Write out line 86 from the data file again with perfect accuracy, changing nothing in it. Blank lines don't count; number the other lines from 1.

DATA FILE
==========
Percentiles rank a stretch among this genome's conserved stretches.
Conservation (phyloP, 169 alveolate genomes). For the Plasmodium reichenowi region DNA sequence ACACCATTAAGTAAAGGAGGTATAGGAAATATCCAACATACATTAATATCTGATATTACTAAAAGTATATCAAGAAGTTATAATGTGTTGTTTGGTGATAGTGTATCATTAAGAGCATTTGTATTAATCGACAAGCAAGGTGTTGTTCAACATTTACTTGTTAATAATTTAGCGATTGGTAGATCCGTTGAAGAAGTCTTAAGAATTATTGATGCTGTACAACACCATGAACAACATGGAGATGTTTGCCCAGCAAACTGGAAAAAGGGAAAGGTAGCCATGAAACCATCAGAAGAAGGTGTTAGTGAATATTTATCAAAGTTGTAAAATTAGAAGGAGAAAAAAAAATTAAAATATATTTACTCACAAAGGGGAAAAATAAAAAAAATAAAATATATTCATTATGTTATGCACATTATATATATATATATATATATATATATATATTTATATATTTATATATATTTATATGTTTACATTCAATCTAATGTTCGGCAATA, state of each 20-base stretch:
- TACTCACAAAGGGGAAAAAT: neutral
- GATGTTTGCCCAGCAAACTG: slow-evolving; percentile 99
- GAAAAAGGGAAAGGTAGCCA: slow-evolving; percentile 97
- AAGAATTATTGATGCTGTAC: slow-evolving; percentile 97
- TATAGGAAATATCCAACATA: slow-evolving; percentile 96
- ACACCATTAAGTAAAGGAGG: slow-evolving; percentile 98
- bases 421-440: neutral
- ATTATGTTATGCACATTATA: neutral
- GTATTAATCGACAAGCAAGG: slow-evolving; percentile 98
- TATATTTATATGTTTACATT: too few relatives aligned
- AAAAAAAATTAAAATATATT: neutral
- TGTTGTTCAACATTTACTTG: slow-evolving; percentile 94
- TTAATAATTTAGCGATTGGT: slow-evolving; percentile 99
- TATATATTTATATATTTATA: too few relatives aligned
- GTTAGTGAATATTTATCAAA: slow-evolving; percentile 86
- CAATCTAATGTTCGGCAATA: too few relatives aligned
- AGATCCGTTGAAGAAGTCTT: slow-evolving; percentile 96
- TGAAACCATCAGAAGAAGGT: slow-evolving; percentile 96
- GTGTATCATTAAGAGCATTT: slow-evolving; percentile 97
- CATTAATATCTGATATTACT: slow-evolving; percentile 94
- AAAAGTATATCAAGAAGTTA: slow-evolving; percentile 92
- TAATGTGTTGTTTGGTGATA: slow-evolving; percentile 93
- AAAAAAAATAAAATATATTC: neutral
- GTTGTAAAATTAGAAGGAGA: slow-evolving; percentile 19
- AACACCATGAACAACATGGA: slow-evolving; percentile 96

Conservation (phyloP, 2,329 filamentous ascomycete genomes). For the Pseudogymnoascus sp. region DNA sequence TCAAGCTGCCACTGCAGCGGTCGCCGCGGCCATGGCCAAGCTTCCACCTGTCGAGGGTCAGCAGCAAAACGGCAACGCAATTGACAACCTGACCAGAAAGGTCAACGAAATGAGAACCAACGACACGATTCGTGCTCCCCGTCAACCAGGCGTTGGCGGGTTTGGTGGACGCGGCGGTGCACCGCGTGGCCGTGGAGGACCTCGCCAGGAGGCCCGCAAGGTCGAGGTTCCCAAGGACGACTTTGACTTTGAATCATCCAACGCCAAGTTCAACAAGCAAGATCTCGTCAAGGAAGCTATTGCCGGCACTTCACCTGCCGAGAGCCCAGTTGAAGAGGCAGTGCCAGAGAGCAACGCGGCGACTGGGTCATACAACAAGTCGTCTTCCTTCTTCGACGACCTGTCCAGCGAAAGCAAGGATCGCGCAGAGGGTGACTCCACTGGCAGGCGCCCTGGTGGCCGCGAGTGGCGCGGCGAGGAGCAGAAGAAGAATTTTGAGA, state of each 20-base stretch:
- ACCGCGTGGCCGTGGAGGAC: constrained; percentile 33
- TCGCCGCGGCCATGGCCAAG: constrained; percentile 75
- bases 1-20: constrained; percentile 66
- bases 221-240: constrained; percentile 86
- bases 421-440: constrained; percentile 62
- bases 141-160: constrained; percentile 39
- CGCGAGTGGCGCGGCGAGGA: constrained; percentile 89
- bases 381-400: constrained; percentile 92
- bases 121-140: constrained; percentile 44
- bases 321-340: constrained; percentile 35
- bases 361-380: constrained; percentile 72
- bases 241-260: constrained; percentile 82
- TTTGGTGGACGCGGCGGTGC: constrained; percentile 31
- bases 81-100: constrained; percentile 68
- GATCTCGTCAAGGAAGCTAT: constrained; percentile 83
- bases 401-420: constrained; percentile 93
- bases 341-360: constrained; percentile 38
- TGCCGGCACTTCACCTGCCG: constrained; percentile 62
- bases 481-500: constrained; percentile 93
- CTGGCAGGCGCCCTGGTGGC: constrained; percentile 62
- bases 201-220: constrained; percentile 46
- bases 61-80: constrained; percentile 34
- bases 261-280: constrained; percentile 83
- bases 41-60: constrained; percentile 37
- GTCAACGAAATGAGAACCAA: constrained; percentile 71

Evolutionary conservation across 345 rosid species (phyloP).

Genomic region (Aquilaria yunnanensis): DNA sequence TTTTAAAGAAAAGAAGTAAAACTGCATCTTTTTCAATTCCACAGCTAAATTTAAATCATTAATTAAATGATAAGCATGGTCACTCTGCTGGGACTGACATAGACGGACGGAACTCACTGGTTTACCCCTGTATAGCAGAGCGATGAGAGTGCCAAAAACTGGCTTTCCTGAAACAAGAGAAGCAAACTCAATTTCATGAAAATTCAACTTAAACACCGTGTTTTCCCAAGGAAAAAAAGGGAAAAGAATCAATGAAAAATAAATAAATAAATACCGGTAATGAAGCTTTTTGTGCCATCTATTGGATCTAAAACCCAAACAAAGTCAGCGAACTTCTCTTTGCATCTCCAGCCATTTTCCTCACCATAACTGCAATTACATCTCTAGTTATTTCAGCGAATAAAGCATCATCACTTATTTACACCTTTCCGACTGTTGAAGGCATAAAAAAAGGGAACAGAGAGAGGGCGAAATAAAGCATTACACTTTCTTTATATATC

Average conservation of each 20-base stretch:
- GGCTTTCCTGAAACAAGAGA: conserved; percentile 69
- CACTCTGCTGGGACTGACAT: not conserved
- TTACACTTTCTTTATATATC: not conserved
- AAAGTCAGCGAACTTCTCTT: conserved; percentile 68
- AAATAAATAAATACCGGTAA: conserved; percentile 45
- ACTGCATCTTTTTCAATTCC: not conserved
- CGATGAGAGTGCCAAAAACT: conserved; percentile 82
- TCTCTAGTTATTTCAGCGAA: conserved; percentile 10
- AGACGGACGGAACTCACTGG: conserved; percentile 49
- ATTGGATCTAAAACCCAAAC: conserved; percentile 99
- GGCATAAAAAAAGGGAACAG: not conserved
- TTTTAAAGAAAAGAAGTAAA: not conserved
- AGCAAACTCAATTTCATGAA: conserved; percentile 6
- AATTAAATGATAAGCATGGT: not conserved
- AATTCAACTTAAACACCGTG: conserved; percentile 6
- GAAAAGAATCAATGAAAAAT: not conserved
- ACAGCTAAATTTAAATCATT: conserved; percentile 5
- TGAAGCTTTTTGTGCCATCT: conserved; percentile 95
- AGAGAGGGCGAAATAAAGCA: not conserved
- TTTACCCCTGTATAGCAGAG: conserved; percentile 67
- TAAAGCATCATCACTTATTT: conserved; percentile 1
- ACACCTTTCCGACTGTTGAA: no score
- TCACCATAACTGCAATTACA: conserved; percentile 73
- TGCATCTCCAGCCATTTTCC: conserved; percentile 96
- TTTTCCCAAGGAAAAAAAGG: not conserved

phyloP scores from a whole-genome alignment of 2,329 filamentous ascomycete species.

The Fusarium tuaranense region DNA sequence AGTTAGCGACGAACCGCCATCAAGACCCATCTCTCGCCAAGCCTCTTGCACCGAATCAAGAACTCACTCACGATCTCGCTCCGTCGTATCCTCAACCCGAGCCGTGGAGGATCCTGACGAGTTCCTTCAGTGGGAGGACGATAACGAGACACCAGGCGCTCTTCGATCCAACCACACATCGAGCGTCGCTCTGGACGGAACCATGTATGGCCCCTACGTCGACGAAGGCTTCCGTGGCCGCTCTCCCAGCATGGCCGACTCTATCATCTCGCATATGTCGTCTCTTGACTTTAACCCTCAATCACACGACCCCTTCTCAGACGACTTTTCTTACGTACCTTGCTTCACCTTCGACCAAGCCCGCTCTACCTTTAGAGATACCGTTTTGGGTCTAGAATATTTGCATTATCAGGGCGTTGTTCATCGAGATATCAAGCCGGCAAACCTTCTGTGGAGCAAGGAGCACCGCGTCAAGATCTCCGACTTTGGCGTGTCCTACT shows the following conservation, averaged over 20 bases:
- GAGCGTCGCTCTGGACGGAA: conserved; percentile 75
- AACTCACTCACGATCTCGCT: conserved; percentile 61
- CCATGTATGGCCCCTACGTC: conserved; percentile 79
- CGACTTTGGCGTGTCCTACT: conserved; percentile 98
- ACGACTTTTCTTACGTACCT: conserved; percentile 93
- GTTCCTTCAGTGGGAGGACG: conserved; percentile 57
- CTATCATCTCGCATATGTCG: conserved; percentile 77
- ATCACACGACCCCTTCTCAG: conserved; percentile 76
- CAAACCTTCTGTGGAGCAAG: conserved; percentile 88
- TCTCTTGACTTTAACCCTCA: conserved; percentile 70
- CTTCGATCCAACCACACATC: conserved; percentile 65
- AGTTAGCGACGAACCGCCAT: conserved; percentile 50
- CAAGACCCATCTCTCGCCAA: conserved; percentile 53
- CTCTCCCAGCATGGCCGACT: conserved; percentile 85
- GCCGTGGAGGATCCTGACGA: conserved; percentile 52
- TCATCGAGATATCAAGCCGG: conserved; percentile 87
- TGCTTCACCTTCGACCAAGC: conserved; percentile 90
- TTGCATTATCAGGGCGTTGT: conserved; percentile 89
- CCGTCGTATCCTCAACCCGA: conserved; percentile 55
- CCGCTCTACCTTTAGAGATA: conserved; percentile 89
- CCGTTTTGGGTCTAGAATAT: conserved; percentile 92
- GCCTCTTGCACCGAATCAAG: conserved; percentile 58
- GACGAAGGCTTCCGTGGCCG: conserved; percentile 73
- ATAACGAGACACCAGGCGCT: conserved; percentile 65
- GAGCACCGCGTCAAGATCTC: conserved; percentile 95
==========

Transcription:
- CCATGTATGGCCCCTACGTC: conserved; percentile 79